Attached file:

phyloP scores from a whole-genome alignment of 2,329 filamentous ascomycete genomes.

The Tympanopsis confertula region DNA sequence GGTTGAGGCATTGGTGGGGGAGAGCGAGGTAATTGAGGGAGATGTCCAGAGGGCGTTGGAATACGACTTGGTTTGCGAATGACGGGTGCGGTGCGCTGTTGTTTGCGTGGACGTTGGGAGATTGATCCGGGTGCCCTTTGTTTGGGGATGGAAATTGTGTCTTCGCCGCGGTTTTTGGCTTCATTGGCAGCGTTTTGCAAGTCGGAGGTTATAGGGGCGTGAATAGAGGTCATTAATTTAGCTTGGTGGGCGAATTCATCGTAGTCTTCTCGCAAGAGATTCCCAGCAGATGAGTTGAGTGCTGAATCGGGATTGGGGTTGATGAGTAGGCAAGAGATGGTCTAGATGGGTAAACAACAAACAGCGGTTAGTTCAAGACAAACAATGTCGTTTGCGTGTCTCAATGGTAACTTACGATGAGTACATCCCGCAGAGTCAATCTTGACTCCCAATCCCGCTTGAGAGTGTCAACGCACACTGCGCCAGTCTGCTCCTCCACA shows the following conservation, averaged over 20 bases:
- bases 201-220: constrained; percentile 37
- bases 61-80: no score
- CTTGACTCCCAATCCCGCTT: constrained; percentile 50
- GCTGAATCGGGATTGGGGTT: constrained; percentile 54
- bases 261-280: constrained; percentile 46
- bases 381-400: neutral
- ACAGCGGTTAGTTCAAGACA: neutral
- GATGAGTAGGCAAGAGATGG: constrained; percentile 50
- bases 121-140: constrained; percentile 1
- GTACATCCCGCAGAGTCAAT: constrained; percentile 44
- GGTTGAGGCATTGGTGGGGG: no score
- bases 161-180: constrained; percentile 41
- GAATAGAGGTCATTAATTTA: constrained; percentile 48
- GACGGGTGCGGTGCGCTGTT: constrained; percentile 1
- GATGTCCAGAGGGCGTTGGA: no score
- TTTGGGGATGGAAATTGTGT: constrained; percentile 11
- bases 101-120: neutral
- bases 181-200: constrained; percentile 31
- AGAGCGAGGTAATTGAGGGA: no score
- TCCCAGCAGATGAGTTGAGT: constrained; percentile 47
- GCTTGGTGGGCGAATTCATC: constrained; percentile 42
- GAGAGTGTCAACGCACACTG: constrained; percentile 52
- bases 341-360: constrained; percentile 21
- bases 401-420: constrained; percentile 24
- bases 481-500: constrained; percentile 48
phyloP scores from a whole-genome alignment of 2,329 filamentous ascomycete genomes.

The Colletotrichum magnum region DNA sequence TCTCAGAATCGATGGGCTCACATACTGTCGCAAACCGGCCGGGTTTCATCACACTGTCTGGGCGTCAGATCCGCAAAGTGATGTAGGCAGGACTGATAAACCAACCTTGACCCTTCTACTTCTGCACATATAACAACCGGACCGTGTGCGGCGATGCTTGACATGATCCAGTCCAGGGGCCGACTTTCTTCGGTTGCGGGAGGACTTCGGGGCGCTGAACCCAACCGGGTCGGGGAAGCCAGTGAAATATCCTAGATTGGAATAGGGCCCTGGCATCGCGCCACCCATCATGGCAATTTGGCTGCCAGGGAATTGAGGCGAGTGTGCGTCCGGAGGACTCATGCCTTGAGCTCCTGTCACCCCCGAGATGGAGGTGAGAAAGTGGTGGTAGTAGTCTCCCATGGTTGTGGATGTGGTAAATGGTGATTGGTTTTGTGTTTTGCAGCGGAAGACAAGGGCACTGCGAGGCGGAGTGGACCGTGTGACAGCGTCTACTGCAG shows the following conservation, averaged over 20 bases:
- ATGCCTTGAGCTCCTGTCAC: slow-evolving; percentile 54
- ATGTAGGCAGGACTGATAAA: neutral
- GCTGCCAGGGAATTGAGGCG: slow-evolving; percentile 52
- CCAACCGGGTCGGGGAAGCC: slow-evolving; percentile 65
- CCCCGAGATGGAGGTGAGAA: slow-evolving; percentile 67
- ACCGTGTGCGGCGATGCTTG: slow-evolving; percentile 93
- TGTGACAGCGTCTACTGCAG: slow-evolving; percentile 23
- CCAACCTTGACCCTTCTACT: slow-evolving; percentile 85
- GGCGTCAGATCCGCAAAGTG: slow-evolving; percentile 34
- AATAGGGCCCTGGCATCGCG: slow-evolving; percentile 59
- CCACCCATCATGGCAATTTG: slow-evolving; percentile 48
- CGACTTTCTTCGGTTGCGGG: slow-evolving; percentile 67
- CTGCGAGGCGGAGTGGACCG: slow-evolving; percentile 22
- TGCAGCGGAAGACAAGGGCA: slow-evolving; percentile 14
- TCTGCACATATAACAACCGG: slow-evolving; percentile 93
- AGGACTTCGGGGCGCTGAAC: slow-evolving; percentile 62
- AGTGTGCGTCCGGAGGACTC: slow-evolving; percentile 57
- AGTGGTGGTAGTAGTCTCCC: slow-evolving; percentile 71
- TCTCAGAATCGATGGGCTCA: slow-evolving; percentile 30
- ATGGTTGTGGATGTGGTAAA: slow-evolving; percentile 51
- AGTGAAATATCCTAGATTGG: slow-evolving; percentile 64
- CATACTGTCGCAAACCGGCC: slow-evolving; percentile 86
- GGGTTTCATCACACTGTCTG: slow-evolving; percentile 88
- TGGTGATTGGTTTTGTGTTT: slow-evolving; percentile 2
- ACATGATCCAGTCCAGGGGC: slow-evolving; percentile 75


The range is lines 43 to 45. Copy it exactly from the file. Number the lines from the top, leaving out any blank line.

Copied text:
- TGCAGCGGAAGACAAGGGCA: slow-evolving; percentile 14
- TCTGCACATATAACAACCGG: slow-evolving; percentile 93
- AGGACTTCGGGGCGCTGAAC: slow-evolving; percentile 62